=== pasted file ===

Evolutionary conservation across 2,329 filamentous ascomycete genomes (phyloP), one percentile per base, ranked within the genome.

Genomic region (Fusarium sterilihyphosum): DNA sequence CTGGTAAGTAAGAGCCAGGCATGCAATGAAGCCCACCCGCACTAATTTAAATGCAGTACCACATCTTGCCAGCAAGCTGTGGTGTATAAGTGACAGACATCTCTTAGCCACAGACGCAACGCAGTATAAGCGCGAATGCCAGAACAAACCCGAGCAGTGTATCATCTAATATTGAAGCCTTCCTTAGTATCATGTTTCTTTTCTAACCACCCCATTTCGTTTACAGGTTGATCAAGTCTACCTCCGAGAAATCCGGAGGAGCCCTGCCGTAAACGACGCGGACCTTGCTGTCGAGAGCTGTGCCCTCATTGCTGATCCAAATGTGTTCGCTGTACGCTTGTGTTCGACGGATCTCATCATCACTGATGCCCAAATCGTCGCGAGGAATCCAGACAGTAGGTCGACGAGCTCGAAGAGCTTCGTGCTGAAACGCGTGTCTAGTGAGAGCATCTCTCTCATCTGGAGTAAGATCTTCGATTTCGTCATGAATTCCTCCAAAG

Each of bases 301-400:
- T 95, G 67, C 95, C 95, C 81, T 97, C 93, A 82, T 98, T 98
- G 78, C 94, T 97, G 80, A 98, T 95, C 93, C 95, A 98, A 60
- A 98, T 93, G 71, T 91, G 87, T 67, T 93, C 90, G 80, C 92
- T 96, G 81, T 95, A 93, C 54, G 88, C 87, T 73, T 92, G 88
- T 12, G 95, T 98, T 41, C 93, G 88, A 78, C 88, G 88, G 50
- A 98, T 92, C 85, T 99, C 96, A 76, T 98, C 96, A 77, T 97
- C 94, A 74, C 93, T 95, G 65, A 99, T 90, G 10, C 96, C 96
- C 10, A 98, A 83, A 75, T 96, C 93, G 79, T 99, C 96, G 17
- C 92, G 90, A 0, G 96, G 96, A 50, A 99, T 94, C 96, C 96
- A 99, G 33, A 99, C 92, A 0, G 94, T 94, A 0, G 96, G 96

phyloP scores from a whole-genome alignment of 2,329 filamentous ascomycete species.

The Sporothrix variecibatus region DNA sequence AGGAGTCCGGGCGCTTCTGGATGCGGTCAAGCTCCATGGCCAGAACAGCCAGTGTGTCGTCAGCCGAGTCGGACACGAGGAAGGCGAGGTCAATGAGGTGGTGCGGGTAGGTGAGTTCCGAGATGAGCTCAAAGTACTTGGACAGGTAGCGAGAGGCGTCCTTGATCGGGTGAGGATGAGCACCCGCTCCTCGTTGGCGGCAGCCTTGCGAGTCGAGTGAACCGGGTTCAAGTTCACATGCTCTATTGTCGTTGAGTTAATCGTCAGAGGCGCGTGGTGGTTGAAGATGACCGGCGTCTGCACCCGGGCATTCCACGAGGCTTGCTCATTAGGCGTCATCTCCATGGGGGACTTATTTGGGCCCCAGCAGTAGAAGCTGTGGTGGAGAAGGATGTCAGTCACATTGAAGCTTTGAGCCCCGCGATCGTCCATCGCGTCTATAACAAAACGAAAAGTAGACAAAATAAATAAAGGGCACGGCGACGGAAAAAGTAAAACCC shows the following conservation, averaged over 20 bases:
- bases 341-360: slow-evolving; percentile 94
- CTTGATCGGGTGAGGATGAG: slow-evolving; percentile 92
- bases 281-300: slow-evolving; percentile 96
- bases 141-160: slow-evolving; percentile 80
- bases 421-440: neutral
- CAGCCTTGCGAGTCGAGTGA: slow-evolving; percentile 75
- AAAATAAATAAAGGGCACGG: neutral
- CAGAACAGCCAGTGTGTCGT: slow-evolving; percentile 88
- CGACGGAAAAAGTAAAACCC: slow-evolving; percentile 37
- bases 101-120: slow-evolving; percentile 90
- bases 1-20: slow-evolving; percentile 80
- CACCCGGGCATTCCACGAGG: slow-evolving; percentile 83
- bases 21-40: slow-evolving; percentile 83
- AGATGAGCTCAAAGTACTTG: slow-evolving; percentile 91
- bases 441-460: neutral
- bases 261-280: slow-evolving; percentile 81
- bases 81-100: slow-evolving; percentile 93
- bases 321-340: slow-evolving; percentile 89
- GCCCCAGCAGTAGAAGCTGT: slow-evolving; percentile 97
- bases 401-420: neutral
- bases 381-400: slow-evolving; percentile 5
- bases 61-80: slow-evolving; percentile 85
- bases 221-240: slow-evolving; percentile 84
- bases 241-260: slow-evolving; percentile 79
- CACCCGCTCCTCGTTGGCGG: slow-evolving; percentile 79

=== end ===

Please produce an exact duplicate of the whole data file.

Evolutionary conservation across 2,329 filamentous ascomycete genomes (phyloP), one percentile per base, ranked within the genome.

Genomic region (Fusarium sterilihyphosum): DNA sequence CTGGTAAGTAAGAGCCAGGCATGCAATGAAGCCCACCCGCACTAATTTAAATGCAGTACCACATCTTGCCAGCAAGCTGTGGTGTATAAGTGACAGACATCTCTTAGCCACAGACGCAACGCAGTATAAGCGCGAATGCCAGAACAAACCCGAGCAGTGTATCATCTAATATTGAAGCCTTCCTTAGTATCATGTTTCTTTTCTAACCACCCCATTTCGTTTACAGGTTGATCAAGTCTACCTCCGAGAAATCCGGAGGAGCCCTGCCGTAAACGACGCGGACCTTGCTGTCGAGAGCTGTGCCCTCATTGCTGATCCAAATGTGTTCGCTGTACGCTTGTGTTCGACGGATCTCATCATCACTGATGCCCAAATCGTCGCGAGGAATCCAGACAGTAGGTCGACGAGCTCGAAGAGCTTCGTGCTGAAACGCGTGTCTAGTGAGAGCATCTCTCTCATCTGGAGTAAGATCTTCGATTTCGTCATGAATTCCTCCAAAG

Each of bases 301-400:
- T 95, G 67, C 95, C 95, C 81, T 97, C 93, A 82, T 98, T 98
- G 78, C 94, T 97, G 80, A 98, T 95, C 93, C 95, A 98, A 60
- A 98, T 93, G 71, T 91, G 87, T 67, T 93, C 90, G 80, C 92
- T 96, G 81, T 95, A 93, C 54, G 88, C 87, T 73, T 92, G 88
- T 12, G 95, T 98, T 41, C 93, G 88, A 78, C 88, G 88, G 50
- A 98, T 92, C 85, T 99, C 96, A 76, T 98, C 96, A 77, T 97
- C 94, A 74, C 93, T 95, G 65, A 99, T 90, G 10, C 96, C 96
- C 10, A 98, A 83, A 75, T 96, C 93, G 79, T 99, C 96, G 17
- C 92, G 90, A 0, G 96, G 96, A 50, A 99, T 94, C 96, C 96
- A 99, G 33, A 99, C 92, A 0, G 94, T 94, A 0, G 96, G 96

phyloP scores from a whole-genome alignment of 2,329 filamentous ascomycete species.

The Sporothrix variecibatus region DNA sequence AGGAGTCCGGGCGCTTCTGGATGCGGTCAAGCTCCATGGCCAGAACAGCCAGTGTGTCGTCAGCCGAGTCGGACACGAGGAAGGCGAGGTCAATGAGGTGGTGCGGGTAGGTGAGTTCCGAGATGAGCTCAAAGTACTTGGACAGGTAGCGAGAGGCGTCCTTGATCGGGTGAGGATGAGCACCCGCTCCTCGTTGGCGGCAGCCTTGCGAGTCGAGTGAACCGGGTTCAAGTTCACATGCTCTATTGTCGTTGAGTTAATCGTCAGAGGCGCGTGGTGGTTGAAGATGACCGGCGTCTGCACCCGGGCATTCCACGAGGCTTGCTCATTAGGCGTCATCTCCATGGGGGACTTATTTGGGCCCCAGCAGTAGAAGCTGTGGTGGAGAAGGATGTCAGTCACATTGAAGCTTTGAGCCCCGCGATCGTCCATCGCGTCTATAACAAAACGAAAAGTAGACAAAATAAATAAAGGGCACGGCGACGGAAAAAGTAAAACCC shows the following conservation, averaged over 20 bases:
- bases 341-360: slow-evolving; percentile 94
- CTTGATCGGGTGAGGATGAG: slow-evolving; percentile 92
- bases 281-300: slow-evolving; percentile 96
- bases 141-160: slow-evolving; percentile 80
- bases 421-440: neutral
- CAGCCTTGCGAGTCGAGTGA: slow-evolving; percentile 75
- AAAATAAATAAAGGGCACGG: neutral
- CAGAACAGCCAGTGTGTCGT: slow-evolving; percentile 88
- CGACGGAAAAAGTAAAACCC: slow-evolving; percentile 37
- bases 101-120: slow-evolving; percentile 90
- bases 1-20: slow-evolving; percentile 80
- CACCCGGGCATTCCACGAGG: slow-evolving; percentile 83
- bases 21-40: slow-evolving; percentile 83
- AGATGAGCTCAAAGTACTTG: slow-evolving; percentile 91
- bases 441-460: neutral
- bases 261-280: slow-evolving; percentile 81
- bases 81-100: slow-evolving; percentile 93
- bases 321-340: slow-evolving; percentile 89
- GCCCCAGCAGTAGAAGCTGT: slow-evolving; percentile 97
- bases 401-420: neutral
- bases 381-400: slow-evolving; percentile 5
- bases 61-80: slow-evolving; percentile 85
- bases 221-240: slow-evolving; percentile 84
- bases 241-260: slow-evolving; percentile 79
- CACCCGCTCCTCGTTGGCGG: slow-evolving; percentile 79